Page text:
Thee Oh Sees 

Help

Considering the unmitigated success of last year's The Master's Bedroom Is Worth Spending a Night In, which deftly moved between garage stomp and relative balladering sweetness, Thee Oh Sees has a lot to live up to on its follow-up, Help. Of course, none of this would succeed without the vocals of Brigid Dawson, which serves as a sort of anchor to John Dwyer's chaotic effrontery.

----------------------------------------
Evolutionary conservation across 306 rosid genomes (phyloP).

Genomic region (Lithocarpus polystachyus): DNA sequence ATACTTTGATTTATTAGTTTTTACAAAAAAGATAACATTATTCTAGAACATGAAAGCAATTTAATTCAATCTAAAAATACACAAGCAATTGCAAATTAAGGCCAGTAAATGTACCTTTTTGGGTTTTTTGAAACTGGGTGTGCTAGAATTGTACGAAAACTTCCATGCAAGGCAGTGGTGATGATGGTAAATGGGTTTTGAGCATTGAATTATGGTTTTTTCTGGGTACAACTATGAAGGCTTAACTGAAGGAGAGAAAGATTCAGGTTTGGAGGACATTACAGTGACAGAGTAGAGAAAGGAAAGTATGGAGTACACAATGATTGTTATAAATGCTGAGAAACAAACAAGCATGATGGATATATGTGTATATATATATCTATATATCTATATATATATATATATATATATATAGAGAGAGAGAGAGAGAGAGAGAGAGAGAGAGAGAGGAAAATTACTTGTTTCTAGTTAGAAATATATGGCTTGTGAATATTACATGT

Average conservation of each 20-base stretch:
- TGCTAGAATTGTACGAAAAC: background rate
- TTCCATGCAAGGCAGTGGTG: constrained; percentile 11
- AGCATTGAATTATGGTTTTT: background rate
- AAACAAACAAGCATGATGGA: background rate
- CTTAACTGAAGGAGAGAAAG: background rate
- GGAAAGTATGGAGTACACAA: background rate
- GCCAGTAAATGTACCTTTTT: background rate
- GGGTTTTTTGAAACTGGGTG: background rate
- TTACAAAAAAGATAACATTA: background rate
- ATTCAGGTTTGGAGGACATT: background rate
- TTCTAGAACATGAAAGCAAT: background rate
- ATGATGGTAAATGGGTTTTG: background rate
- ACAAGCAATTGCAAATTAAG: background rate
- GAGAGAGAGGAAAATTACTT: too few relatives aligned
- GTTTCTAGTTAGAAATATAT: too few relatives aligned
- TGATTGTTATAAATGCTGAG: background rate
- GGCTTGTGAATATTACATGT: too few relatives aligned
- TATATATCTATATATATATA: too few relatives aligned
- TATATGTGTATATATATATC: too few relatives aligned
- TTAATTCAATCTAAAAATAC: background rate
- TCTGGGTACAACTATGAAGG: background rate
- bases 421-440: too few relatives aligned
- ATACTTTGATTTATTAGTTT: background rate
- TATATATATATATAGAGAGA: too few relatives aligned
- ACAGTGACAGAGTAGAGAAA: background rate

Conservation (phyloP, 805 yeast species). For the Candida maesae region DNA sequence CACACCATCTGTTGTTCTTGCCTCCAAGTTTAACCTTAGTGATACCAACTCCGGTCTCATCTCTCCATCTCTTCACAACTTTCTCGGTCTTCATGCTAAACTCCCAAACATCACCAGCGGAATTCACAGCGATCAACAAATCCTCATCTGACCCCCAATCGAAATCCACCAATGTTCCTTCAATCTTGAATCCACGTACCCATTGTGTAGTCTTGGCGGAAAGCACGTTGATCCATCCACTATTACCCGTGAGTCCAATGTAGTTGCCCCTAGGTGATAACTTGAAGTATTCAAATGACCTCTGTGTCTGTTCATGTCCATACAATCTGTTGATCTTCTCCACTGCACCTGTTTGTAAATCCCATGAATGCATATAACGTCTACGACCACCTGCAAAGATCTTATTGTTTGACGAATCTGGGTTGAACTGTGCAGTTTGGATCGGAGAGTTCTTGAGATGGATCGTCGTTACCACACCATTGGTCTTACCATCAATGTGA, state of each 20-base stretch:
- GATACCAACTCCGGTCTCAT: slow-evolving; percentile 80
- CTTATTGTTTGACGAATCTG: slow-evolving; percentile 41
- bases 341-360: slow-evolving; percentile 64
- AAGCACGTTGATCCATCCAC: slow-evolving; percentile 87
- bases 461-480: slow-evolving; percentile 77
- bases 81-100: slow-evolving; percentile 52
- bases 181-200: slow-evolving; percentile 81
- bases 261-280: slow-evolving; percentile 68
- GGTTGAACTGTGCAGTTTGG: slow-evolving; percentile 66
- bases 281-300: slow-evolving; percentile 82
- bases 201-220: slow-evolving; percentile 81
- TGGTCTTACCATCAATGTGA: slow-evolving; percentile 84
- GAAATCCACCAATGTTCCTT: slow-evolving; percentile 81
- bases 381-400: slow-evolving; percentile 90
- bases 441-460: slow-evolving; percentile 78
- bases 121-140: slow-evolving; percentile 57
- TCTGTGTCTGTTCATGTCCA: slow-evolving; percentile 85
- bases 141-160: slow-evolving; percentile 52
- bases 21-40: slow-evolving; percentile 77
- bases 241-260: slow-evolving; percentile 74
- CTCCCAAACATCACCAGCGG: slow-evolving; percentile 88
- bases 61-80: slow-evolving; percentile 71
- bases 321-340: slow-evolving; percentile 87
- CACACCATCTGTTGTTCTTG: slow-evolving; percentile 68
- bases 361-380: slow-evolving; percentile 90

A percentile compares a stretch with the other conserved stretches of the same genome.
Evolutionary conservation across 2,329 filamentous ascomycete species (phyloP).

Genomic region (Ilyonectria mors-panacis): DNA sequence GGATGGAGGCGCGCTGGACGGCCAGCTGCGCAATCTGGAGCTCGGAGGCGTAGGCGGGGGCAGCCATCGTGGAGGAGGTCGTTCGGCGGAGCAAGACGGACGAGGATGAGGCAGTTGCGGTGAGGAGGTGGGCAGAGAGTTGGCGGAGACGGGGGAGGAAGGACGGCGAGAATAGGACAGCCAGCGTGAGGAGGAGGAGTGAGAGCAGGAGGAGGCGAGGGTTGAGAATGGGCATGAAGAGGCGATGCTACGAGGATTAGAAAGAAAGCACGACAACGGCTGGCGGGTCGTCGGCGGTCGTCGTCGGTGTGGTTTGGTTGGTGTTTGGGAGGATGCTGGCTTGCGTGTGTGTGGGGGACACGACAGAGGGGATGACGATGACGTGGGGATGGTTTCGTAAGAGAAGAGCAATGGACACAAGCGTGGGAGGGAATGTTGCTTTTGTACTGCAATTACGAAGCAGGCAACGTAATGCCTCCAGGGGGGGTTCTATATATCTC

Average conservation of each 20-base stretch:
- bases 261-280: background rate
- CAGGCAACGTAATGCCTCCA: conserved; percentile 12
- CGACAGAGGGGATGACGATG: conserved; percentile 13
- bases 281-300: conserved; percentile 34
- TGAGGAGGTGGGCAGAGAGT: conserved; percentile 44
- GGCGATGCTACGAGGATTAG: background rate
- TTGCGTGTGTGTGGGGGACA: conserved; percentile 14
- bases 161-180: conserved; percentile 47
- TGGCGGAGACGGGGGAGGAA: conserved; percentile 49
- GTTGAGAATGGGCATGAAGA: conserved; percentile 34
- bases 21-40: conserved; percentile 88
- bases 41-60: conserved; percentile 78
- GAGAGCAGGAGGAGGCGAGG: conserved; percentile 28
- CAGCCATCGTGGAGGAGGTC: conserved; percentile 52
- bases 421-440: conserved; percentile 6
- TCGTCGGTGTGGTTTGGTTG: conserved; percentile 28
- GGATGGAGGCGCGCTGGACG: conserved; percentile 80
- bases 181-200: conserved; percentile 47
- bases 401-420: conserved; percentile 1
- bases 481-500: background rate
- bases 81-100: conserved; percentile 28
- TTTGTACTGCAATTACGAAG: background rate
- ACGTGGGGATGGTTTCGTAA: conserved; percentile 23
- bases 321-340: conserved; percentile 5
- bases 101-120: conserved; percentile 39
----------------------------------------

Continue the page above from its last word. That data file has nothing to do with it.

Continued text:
As before, though, overt elements from 1960s psych groups color the band's jangly approach on the new disc. And while Help won't place the quartet any closer to the pop idiom, "Go Meet the Seed" comes pretty close with its crooned chorus. Here, tightly wound duets are usually set atop of some monstrous noise. There's no great wall of feedback, but ample reverb to confuse the uninitiated. The one derivation from this model comes at the end of the bizarrely named "Meat Step Lively," which propounds a slight kraut-rock affinity with a flute solo closing the song. That may seem more than a bit out of place, but it isn't. And as that track fades into "A Flag in the Court," which easily features the album's most memorable chorus, fans should be more than pleased with the slight aural shift that Thee Oh Sees has undergone. (In The Red)

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